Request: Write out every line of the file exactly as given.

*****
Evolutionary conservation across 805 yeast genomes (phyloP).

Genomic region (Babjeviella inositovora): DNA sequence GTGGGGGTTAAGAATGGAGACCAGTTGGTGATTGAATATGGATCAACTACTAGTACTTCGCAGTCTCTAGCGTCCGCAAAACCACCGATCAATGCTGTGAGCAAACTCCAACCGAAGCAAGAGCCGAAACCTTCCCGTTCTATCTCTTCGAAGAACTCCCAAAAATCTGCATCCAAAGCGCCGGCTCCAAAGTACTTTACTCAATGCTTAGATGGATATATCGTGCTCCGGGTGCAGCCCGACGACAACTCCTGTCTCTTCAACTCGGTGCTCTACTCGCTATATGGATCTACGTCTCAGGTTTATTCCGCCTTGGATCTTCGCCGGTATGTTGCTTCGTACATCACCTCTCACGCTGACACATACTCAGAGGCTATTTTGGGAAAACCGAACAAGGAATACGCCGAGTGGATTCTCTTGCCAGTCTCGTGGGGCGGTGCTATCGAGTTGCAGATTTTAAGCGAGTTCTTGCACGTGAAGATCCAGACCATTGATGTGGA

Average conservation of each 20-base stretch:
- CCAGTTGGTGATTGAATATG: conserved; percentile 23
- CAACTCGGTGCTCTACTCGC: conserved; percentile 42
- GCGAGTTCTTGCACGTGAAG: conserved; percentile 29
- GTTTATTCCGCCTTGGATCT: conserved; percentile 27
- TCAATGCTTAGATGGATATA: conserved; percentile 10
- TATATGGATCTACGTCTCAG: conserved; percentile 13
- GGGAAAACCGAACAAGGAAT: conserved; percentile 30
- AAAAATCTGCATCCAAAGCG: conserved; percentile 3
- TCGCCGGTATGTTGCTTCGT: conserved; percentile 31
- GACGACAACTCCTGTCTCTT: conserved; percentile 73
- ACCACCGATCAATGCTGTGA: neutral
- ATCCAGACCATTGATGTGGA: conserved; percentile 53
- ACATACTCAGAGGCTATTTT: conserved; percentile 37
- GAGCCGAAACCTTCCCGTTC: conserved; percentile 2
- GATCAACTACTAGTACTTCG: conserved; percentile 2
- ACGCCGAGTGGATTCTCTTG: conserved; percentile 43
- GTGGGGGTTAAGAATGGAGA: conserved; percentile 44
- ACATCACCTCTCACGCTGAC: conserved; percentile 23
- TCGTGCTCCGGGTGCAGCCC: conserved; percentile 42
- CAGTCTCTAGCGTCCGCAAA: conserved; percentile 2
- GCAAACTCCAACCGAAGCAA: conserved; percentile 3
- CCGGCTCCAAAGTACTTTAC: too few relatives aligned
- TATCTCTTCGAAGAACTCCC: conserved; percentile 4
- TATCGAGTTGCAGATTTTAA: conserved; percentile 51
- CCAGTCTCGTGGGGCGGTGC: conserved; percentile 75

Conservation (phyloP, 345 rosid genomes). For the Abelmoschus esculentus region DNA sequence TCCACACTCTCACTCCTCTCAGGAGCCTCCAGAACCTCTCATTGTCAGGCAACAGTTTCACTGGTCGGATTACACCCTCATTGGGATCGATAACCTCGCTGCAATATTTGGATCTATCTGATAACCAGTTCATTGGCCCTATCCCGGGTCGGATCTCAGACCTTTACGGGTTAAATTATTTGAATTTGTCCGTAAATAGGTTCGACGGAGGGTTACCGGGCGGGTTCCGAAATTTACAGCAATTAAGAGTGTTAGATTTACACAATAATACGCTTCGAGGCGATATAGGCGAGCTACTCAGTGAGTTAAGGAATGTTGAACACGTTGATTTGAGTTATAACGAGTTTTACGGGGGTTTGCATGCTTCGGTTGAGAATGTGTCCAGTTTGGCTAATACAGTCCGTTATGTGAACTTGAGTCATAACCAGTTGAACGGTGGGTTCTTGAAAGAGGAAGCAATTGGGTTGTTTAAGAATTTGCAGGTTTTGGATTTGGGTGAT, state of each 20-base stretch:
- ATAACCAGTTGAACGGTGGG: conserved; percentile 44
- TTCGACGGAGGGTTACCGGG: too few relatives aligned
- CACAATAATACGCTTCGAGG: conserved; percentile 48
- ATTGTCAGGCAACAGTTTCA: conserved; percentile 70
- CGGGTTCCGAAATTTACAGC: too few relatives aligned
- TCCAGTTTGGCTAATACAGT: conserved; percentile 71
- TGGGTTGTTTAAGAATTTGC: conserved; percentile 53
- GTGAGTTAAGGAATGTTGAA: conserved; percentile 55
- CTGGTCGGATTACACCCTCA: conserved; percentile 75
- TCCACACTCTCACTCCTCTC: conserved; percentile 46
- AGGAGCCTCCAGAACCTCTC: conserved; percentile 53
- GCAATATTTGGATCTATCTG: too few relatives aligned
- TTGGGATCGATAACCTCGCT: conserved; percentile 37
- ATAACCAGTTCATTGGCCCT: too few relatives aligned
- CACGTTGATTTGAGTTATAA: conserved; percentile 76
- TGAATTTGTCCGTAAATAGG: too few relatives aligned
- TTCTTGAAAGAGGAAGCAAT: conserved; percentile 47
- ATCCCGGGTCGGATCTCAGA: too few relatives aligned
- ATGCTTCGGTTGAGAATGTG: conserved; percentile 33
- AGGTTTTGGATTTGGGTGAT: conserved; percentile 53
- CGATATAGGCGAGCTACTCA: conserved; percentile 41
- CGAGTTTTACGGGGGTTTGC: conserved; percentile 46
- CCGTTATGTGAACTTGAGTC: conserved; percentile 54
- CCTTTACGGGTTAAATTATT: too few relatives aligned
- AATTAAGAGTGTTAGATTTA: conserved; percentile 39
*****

Evolutionary conservation across 805 yeast genomes (phyloP).

Genomic region (Babjeviella inositovora): DNA sequence GTGGGGGTTAAGAATGGAGACCAGTTGGTGATTGAATATGGATCAACTACTAGTACTTCGCAGTCTCTAGCGTCCGCAAAACCACCGATCAATGCTGTGAGCAAACTCCAACCGAAGCAAGAGCCGAAACCTTCCCGTTCTATCTCTTCGAAGAACTCCCAAAAATCTGCATCCAAAGCGCCGGCTCCAAAGTACTTTACTCAATGCTTAGATGGATATATCGTGCTCCGGGTGCAGCCCGACGACAACTCCTGTCTCTTCAACTCGGTGCTCTACTCGCTATATGGATCTACGTCTCAGGTTTATTCCGCCTTGGATCTTCGCCGGTATGTTGCTTCGTACATCACCTCTCACGCTGACACATACTCAGAGGCTATTTTGGGAAAACCGAACAAGGAATACGCCGAGTGGATTCTCTTGCCAGTCTCGTGGGGCGGTGCTATCGAGTTGCAGATTTTAAGCGAGTTCTTGCACGTGAAGATCCAGACCATTGATGTGGA

Average conservation of each 20-base stretch:
- CCAGTTGGTGATTGAATATG: conserved; percentile 23
- CAACTCGGTGCTCTACTCGC: conserved; percentile 42
- GCGAGTTCTTGCACGTGAAG: conserved; percentile 29
- GTTTATTCCGCCTTGGATCT: conserved; percentile 27
- TCAATGCTTAGATGGATATA: conserved; percentile 10
- TATATGGATCTACGTCTCAG: conserved; percentile 13
- GGGAAAACCGAACAAGGAAT: conserved; percentile 30
- AAAAATCTGCATCCAAAGCG: conserved; percentile 3
- TCGCCGGTATGTTGCTTCGT: conserved; percentile 31
- GACGACAACTCCTGTCTCTT: conserved; percentile 73
- ACCACCGATCAATGCTGTGA: neutral
- ATCCAGACCATTGATGTGGA: conserved; percentile 53
- ACATACTCAGAGGCTATTTT: conserved; percentile 37
- GAGCCGAAACCTTCCCGTTC: conserved; percentile 2
- GATCAACTACTAGTACTTCG: conserved; percentile 2
- ACGCCGAGTGGATTCTCTTG: conserved; percentile 43
- GTGGGGGTTAAGAATGGAGA: conserved; percentile 44
- ACATCACCTCTCACGCTGAC: conserved; percentile 23
- TCGTGCTCCGGGTGCAGCCC: conserved; percentile 42
- CAGTCTCTAGCGTCCGCAAA: conserved; percentile 2
- GCAAACTCCAACCGAAGCAA: conserved; percentile 3
- CCGGCTCCAAAGTACTTTAC: too few relatives aligned
- TATCTCTTCGAAGAACTCCC: conserved; percentile 4
- TATCGAGTTGCAGATTTTAA: conserved; percentile 51
- CCAGTCTCGTGGGGCGGTGC: conserved; percentile 75

Conservation (phyloP, 345 rosid genomes). For the Abelmoschus esculentus region DNA sequence TCCACACTCTCACTCCTCTCAGGAGCCTCCAGAACCTCTCATTGTCAGGCAACAGTTTCACTGGTCGGATTACACCCTCATTGGGATCGATAACCTCGCTGCAATATTTGGATCTATCTGATAACCAGTTCATTGGCCCTATCCCGGGTCGGATCTCAGACCTTTACGGGTTAAATTATTTGAATTTGTCCGTAAATAGGTTCGACGGAGGGTTACCGGGCGGGTTCCGAAATTTACAGCAATTAAGAGTGTTAGATTTACACAATAATACGCTTCGAGGCGATATAGGCGAGCTACTCAGTGAGTTAAGGAATGTTGAACACGTTGATTTGAGTTATAACGAGTTTTACGGGGGTTTGCATGCTTCGGTTGAGAATGTGTCCAGTTTGGCTAATACAGTCCGTTATGTGAACTTGAGTCATAACCAGTTGAACGGTGGGTTCTTGAAAGAGGAAGCAATTGGGTTGTTTAAGAATTTGCAGGTTTTGGATTTGGGTGAT, state of each 20-base stretch:
- ATAACCAGTTGAACGGTGGG: conserved; percentile 44
- TTCGACGGAGGGTTACCGGG: too few relatives aligned
- CACAATAATACGCTTCGAGG: conserved; percentile 48
- ATTGTCAGGCAACAGTTTCA: conserved; percentile 70
- CGGGTTCCGAAATTTACAGC: too few relatives aligned
- TCCAGTTTGGCTAATACAGT: conserved; percentile 71
- TGGGTTGTTTAAGAATTTGC: conserved; percentile 53
- GTGAGTTAAGGAATGTTGAA: conserved; percentile 55
- CTGGTCGGATTACACCCTCA: conserved; percentile 75
- TCCACACTCTCACTCCTCTC: conserved; percentile 46
- AGGAGCCTCCAGAACCTCTC: conserved; percentile 53
- GCAATATTTGGATCTATCTG: too few relatives aligned
- TTGGGATCGATAACCTCGCT: conserved; percentile 37
- ATAACCAGTTCATTGGCCCT: too few relatives aligned
- CACGTTGATTTGAGTTATAA: conserved; percentile 76
- TGAATTTGTCCGTAAATAGG: too few relatives aligned
- TTCTTGAAAGAGGAAGCAAT: conserved; percentile 47
- ATCCCGGGTCGGATCTCAGA: too few relatives aligned
- ATGCTTCGGTTGAGAATGTG: conserved; percentile 33
- AGGTTTTGGATTTGGGTGAT: conserved; percentile 53
- CGATATAGGCGAGCTACTCA: conserved; percentile 41
- CGAGTTTTACGGGGGTTTGC: conserved; percentile 46
- CCGTTATGTGAACTTGAGTC: conserved; percentile 54
- CCTTTACGGGTTAAATTATT: too few relatives aligned
- AATTAAGAGTGTTAGATTTA: conserved; percentile 39